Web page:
After reading the news reports and minutes from previous witnesses at this hearing, it is frustrating to hear the type of evidence being presented to bolster the case for Bill C-22.
One newspaper reports that a witness used the sexual abuse of a two-year-old as justification for this bill, as if the law was somehow unclear on this and needed to be strengthened. The supporters of this bill claim that the age of consent must be increased in order to combat child prostitution and child pornography.
The reality is that both of these activities are already illegal, not just for 14- and 15-year-olds but for anyone under the age of 18. The laws are absolutely clear: sexual abuse and exploitation are illegal. If these laws aren't being enforced properly, the solution is not to make them more illegal. Redundant criminalization will not suddenly create an environment where young people are empowered to recognize exploitation and come forward about abuse. More work needs to be done to educate and empower youth, and Bill C-22 will be counterproductive to these aims, for reasons that will be outlined later.
Another claim is that Canada is a haven for pedophiles who want to take advantage of our supposedly low age of consent. In reality, when taking into account the 2005 law that expanded the definition of exploitation, which I believe was Bill C-2 before being passed into law, the Department of Justice says that “Canada's criminal law framework of protection against the sexual exploitation and abuse of children and youth is amongst the most comprehensive anywhere.”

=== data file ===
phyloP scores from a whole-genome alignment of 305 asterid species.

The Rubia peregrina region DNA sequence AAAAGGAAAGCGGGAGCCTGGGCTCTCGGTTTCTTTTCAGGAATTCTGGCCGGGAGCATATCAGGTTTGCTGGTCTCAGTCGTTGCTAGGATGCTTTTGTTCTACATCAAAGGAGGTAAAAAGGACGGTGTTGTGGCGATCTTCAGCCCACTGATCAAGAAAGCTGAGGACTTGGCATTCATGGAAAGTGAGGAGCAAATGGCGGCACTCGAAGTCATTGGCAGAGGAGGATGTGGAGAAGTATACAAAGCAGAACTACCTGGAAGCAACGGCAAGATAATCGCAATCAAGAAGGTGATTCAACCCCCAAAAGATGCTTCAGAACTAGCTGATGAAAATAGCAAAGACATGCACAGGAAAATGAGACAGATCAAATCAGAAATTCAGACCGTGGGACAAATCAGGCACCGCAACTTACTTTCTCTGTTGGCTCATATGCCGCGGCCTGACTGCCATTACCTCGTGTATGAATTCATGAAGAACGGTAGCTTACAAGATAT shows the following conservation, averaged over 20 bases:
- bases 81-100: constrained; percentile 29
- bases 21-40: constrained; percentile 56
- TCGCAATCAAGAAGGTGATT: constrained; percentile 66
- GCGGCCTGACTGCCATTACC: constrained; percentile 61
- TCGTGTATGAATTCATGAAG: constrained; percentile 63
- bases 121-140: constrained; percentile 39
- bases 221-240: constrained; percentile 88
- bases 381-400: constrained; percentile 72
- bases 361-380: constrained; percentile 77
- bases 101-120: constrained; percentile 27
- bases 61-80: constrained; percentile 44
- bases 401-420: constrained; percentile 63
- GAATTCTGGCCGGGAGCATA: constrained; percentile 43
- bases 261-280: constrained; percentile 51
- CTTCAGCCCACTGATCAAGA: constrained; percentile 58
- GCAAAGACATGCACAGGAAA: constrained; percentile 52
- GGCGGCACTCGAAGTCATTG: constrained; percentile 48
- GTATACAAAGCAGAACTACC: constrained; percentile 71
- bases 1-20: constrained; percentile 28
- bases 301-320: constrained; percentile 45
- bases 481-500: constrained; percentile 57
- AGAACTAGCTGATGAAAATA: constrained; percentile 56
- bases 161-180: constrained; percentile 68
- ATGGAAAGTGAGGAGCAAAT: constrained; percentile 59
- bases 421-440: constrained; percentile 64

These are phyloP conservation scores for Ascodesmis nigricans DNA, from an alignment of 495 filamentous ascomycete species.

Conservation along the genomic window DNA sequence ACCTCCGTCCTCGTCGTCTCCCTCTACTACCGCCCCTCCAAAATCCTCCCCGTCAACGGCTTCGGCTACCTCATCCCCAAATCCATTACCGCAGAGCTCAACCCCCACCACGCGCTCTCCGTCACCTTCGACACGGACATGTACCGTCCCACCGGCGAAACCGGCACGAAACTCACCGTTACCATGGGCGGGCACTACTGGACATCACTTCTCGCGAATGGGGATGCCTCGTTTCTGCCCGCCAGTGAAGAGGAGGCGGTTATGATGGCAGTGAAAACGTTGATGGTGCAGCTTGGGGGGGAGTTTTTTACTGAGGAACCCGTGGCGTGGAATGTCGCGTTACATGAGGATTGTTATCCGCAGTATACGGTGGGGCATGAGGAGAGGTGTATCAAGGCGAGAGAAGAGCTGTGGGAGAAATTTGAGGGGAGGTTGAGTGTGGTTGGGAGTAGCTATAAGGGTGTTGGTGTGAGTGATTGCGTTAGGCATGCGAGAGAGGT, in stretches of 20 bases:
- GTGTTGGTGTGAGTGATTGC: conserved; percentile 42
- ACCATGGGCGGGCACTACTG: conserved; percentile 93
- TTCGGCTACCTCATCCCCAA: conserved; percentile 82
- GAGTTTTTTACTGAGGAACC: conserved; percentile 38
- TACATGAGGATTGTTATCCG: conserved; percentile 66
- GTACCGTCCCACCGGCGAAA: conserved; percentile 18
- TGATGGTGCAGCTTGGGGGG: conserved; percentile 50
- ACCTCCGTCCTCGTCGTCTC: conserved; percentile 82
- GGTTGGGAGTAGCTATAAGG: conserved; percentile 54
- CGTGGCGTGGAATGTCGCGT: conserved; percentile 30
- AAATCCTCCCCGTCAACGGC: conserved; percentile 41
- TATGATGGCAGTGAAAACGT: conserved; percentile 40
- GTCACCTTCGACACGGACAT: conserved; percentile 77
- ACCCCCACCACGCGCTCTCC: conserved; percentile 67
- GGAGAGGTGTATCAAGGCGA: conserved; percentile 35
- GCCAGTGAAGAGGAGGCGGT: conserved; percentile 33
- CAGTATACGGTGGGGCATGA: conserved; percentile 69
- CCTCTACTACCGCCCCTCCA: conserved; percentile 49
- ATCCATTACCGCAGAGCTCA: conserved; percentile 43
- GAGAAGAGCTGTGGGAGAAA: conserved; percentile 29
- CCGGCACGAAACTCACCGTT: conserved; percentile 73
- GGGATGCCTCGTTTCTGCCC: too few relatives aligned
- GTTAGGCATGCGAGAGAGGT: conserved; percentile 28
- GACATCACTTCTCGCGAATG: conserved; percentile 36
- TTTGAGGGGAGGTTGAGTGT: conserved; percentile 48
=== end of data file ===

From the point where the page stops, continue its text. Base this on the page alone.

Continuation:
Our second point is that increasing the age of consent will actually put young people in more danger by inhibiting their access to sexual health information and services. In the United Kingdom, where the age of consent is currently 16, a survey of young women found that those under the age of consent were six times more likely to say that “fear of being too young” prevented them from seeking help.
In fact, the Department of Justice itself stated just two years ago that the age of consent should not be increased to 16 because “educating youth to make informed choices that are right for them is better addressed through parental guidance and sexual health education than by using the Criminal Code to criminalize youth for engaging in such activity”.